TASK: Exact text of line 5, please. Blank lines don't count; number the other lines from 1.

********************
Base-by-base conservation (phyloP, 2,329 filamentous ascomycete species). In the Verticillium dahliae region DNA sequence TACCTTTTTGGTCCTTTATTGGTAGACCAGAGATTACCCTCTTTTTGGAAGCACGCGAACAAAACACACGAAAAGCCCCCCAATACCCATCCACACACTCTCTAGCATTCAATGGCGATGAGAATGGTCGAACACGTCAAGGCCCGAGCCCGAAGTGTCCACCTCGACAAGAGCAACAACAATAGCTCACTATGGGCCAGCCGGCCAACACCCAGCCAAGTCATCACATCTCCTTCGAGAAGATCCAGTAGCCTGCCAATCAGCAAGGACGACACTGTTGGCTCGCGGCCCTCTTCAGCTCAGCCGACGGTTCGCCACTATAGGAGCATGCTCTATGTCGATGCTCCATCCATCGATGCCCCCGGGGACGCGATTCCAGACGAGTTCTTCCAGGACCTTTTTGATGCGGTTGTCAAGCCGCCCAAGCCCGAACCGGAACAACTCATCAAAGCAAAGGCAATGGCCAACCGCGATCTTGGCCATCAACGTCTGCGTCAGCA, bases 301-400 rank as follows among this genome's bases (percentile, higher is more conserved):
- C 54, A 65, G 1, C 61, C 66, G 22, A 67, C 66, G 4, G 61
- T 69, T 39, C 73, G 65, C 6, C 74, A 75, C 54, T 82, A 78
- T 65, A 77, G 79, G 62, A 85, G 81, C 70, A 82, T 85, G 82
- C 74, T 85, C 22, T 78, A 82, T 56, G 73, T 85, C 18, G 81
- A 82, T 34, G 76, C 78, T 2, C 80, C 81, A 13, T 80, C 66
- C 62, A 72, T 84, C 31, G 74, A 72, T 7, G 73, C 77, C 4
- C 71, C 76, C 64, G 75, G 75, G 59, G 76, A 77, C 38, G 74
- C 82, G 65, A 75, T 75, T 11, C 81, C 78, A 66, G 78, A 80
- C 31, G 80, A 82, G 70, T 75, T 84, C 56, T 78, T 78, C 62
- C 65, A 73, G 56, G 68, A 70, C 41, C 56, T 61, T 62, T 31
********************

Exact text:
- C 74, T 85, C 22, T 78, A 82, T 56, G 73, T 85, C 18, G 81